back to article What's your flava? Ooo, tell me what's your flava... of Ubuntu

The Canonical project is gearing up for one of its biggest releases yet. Ubuntu 17.10, due to arrive October 19, will be the company's first release since it abandoned its Unity desktop, Mir display server and the dream of "convergence". Instead Ubuntu users will get the GNOME desktop with a few tweaks that promise to make it a …

  1. Anonymous Coward
    Anonymous Coward

    What if I want it to be just like 16.4 LTS is?

    1. jake Silver badge

      Then just use 16.4 LTS.

      That's what it's there for.

    2. WonkoTheSane
      Linux

      16.04 is supported for 5yrs. You can use it until 2021 if you want.

  2. jake Silver badge

    I must be missing something ...

    "That means KDE users can now litter their desktops with icons and files named "newfile", "newerfile", "newestfile" just like everyone else."

    I'm pretty sure this has been possible since Slackware (at least) started using KDE; certainly it works with 2001's Slack 8.0 and KDE 2.1, the oldest version I have handy at the moment ... Perhaps it wasn't enabled in Kubuntu?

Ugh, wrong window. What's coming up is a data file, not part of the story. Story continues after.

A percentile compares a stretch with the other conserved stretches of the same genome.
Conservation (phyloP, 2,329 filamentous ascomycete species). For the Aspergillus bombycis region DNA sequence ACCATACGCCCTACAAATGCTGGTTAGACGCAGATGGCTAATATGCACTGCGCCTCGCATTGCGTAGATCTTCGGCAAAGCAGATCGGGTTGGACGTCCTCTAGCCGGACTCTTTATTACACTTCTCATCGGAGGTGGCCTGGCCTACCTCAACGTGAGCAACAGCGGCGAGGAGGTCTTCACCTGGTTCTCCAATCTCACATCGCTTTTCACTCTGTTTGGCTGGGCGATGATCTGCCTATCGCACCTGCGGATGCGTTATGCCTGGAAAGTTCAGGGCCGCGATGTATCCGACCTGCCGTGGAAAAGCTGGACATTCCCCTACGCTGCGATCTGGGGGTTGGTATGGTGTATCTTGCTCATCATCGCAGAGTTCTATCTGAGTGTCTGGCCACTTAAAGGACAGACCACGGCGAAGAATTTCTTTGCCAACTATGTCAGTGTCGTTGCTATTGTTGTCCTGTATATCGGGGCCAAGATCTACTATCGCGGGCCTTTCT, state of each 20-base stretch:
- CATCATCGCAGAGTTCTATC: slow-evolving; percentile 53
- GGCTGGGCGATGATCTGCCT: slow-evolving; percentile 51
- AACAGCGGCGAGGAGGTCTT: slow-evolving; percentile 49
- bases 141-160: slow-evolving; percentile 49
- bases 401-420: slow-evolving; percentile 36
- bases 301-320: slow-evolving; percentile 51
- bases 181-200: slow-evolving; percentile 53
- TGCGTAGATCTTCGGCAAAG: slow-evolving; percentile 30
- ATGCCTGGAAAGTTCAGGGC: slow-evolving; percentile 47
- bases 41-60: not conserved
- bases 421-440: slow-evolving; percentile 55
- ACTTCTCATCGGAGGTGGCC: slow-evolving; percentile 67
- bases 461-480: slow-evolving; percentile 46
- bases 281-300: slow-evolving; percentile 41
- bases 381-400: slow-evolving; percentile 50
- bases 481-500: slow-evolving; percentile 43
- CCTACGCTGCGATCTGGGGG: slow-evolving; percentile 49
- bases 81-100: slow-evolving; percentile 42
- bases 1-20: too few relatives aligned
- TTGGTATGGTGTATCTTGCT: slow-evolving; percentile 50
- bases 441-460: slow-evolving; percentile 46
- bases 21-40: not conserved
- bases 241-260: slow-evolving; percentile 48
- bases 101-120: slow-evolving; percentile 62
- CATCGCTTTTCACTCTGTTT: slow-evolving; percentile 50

1. K
      Pint

      Re: I must be missing something ...

      I may be misunderstanding this.. But I've used Kubuntu for a couple of years for development, and the Desktop has always been a folder..

      I'm confused.. can anybody shed some light on this? Beers on me if you do :D

    2. fandom

      Re: I must be missing something ...

      A few years ago, with version 4, the KDE developers decided that they way we had been using our desktop was primitive and went on to create something better. A desktop that wouldn't let you have documents or icons in it.

      Pretty much nobody liked the idea, so they allowed you to configure the desktop as being a 'folder view' and it would work as expected.

      I guess Kubuntu is now using that setting as the default one.

      1. Chika
        Linux

        Re: I must be missing something ...